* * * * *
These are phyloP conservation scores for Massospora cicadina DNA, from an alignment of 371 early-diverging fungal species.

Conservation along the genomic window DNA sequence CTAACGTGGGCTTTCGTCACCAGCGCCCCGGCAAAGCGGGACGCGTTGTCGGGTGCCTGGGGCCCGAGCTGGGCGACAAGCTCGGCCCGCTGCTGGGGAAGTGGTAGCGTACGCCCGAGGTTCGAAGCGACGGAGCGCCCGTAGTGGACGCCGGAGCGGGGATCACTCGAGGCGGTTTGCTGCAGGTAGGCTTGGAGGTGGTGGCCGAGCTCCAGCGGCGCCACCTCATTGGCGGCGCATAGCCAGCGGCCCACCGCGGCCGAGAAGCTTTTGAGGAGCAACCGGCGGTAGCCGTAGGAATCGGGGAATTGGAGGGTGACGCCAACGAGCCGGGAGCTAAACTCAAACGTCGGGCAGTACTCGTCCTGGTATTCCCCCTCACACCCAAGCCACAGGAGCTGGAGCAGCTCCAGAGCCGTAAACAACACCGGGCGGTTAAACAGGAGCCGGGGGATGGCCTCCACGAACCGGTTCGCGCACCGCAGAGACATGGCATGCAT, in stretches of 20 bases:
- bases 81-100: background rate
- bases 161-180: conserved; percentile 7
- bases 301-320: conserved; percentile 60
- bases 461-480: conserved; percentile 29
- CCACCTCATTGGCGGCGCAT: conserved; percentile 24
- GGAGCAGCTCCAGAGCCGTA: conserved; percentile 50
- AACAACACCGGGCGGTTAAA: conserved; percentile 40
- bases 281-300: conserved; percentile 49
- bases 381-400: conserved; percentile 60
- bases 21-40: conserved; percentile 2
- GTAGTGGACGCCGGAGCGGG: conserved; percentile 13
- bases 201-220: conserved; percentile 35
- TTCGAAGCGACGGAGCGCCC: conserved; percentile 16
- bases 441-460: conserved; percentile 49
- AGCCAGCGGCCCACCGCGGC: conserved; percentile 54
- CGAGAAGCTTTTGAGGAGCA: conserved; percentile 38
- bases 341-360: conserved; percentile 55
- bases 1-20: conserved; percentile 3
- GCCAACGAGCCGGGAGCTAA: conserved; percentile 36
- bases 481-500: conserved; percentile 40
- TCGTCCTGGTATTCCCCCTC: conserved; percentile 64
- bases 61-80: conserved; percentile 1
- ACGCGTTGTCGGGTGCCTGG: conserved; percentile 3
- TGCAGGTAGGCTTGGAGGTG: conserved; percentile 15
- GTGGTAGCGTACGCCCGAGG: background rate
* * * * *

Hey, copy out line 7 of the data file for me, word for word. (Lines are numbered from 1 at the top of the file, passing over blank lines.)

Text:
- CCACCTCATTGGCGGCGCAT: conserved; percentile 24